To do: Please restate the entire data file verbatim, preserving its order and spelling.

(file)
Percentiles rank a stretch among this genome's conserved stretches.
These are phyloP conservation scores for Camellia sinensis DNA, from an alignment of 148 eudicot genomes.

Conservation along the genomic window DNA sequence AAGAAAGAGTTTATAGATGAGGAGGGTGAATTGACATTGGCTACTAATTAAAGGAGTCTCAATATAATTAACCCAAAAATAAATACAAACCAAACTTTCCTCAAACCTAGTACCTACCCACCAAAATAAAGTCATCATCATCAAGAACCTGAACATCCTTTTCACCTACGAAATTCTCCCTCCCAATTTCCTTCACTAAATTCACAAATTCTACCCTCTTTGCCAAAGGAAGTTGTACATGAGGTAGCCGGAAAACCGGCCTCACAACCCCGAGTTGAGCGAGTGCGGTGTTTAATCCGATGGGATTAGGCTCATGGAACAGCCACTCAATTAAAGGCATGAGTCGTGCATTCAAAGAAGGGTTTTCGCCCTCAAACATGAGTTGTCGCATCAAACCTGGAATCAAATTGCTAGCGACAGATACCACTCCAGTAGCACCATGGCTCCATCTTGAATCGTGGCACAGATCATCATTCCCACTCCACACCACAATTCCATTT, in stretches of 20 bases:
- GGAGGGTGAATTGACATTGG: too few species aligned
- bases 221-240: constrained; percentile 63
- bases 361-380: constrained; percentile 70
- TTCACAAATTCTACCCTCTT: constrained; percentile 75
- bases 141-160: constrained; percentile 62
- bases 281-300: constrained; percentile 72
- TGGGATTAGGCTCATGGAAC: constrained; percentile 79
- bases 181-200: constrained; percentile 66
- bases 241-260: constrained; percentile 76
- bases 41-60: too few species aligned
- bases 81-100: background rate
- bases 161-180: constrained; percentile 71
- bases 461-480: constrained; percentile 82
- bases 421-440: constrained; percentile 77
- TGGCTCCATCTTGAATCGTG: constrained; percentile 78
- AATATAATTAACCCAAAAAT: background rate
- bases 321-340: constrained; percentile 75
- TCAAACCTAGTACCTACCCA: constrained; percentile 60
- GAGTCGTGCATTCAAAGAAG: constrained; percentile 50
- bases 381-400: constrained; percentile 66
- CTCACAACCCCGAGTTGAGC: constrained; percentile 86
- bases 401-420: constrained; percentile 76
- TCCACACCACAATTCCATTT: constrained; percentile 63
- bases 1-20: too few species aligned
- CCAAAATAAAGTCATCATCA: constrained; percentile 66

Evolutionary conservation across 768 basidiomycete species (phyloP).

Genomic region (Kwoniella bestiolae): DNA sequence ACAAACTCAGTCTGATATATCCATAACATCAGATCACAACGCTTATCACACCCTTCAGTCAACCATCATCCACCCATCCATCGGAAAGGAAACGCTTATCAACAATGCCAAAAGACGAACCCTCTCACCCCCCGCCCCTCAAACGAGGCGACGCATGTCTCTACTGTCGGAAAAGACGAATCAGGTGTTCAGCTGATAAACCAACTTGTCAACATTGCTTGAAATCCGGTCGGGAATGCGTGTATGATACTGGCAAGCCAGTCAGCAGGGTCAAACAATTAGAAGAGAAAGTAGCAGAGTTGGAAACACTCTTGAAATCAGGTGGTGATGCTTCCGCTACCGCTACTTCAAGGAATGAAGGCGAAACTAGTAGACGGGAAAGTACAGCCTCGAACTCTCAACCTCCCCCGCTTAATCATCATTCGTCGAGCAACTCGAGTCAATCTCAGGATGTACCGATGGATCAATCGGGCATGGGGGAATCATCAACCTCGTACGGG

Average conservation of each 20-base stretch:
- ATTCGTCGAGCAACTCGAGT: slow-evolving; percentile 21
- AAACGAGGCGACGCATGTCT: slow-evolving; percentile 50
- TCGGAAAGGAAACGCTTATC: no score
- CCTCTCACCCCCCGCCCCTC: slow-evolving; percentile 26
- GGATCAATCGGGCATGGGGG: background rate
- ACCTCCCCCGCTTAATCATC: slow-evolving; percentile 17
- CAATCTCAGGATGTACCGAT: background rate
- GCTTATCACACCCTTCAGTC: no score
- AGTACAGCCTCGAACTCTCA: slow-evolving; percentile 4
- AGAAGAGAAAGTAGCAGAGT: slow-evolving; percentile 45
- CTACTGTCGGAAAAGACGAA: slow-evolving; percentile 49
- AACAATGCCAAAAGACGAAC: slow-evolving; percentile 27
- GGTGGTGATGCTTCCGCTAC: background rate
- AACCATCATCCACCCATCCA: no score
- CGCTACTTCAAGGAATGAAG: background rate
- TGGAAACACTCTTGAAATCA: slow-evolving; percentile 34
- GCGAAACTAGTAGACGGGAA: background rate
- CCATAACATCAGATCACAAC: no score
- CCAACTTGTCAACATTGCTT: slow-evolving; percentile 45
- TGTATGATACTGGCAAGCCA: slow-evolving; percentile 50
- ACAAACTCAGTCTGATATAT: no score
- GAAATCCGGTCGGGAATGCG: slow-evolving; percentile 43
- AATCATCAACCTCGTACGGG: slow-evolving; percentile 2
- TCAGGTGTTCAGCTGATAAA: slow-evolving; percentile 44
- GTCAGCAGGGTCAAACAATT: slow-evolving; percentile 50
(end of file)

Percentiles rank a stretch among this genome's conserved stretches.
These are phyloP conservation scores for Camellia sinensis DNA, from an alignment of 148 eudicot genomes.

Conservation along the genomic window DNA sequence AAGAAAGAGTTTATAGATGAGGAGGGTGAATTGACATTGGCTACTAATTAAAGGAGTCTCAATATAATTAACCCAAAAATAAATACAAACCAAACTTTCCTCAAACCTAGTACCTACCCACCAAAATAAAGTCATCATCATCAAGAACCTGAACATCCTTTTCACCTACGAAATTCTCCCTCCCAATTTCCTTCACTAAATTCACAAATTCTACCCTCTTTGCCAAAGGAAGTTGTACATGAGGTAGCCGGAAAACCGGCCTCACAACCCCGAGTTGAGCGAGTGCGGTGTTTAATCCGATGGGATTAGGCTCATGGAACAGCCACTCAATTAAAGGCATGAGTCGTGCATTCAAAGAAGGGTTTTCGCCCTCAAACATGAGTTGTCGCATCAAACCTGGAATCAAATTGCTAGCGACAGATACCACTCCAGTAGCACCATGGCTCCATCTTGAATCGTGGCACAGATCATCATTCCCACTCCACACCACAATTCCATTT, in stretches of 20 bases:
- GGAGGGTGAATTGACATTGG: too few species aligned
- bases 221-240: constrained; percentile 63
- bases 361-380: constrained; percentile 70
- TTCACAAATTCTACCCTCTT: constrained; percentile 75
- bases 141-160: constrained; percentile 62
- bases 281-300: constrained; percentile 72
- TGGGATTAGGCTCATGGAAC: constrained; percentile 79
- bases 181-200: constrained; percentile 66
- bases 241-260: constrained; percentile 76
- bases 41-60: too few species aligned
- bases 81-100: background rate
- bases 161-180: constrained; percentile 71
- bases 461-480: constrained; percentile 82
- bases 421-440: constrained; percentile 77
- TGGCTCCATCTTGAATCGTG: constrained; percentile 78
- AATATAATTAACCCAAAAAT: background rate
- bases 321-340: constrained; percentile 75
- TCAAACCTAGTACCTACCCA: constrained; percentile 60
- GAGTCGTGCATTCAAAGAAG: constrained; percentile 50
- bases 381-400: constrained; percentile 66
- CTCACAACCCCGAGTTGAGC: constrained; percentile 86
- bases 401-420: constrained; percentile 76
- TCCACACCACAATTCCATTT: constrained; percentile 63
- bases 1-20: too few species aligned
- CCAAAATAAAGTCATCATCA: constrained; percentile 66

Evolutionary conservation across 768 basidiomycete species (phyloP).

Genomic region (Kwoniella bestiolae): DNA sequence ACAAACTCAGTCTGATATATCCATAACATCAGATCACAACGCTTATCACACCCTTCAGTCAACCATCATCCACCCATCCATCGGAAAGGAAACGCTTATCAACAATGCCAAAAGACGAACCCTCTCACCCCCCGCCCCTCAAACGAGGCGACGCATGTCTCTACTGTCGGAAAAGACGAATCAGGTGTTCAGCTGATAAACCAACTTGTCAACATTGCTTGAAATCCGGTCGGGAATGCGTGTATGATACTGGCAAGCCAGTCAGCAGGGTCAAACAATTAGAAGAGAAAGTAGCAGAGTTGGAAACACTCTTGAAATCAGGTGGTGATGCTTCCGCTACCGCTACTTCAAGGAATGAAGGCGAAACTAGTAGACGGGAAAGTACAGCCTCGAACTCTCAACCTCCCCCGCTTAATCATCATTCGTCGAGCAACTCGAGTCAATCTCAGGATGTACCGATGGATCAATCGGGCATGGGGGAATCATCAACCTCGTACGGG

Average conservation of each 20-base stretch:
- ATTCGTCGAGCAACTCGAGT: slow-evolving; percentile 21
- AAACGAGGCGACGCATGTCT: slow-evolving; percentile 50
- TCGGAAAGGAAACGCTTATC: no score
- CCTCTCACCCCCCGCCCCTC: slow-evolving; percentile 26
- GGATCAATCGGGCATGGGGG: background rate
- ACCTCCCCCGCTTAATCATC: slow-evolving; percentile 17
- CAATCTCAGGATGTACCGAT: background rate
- GCTTATCACACCCTTCAGTC: no score
- AGTACAGCCTCGAACTCTCA: slow-evolving; percentile 4
- AGAAGAGAAAGTAGCAGAGT: slow-evolving; percentile 45
- CTACTGTCGGAAAAGACGAA: slow-evolving; percentile 49
- AACAATGCCAAAAGACGAAC: slow-evolving; percentile 27
- GGTGGTGATGCTTCCGCTAC: background rate
- AACCATCATCCACCCATCCA: no score
- CGCTACTTCAAGGAATGAAG: background rate
- TGGAAACACTCTTGAAATCA: slow-evolving; percentile 34
- GCGAAACTAGTAGACGGGAA: background rate
- CCATAACATCAGATCACAAC: no score
- CCAACTTGTCAACATTGCTT: slow-evolving; percentile 45
- TGTATGATACTGGCAAGCCA: slow-evolving; percentile 50
- ACAAACTCAGTCTGATATAT: no score
- GAAATCCGGTCGGGAATGCG: slow-evolving; percentile 43
- AATCATCAACCTCGTACGGG: slow-evolving; percentile 2
- TCAGGTGTTCAGCTGATAAA: slow-evolving; percentile 44
- GTCAGCAGGGTCAAACAATT: slow-evolving; percentile 50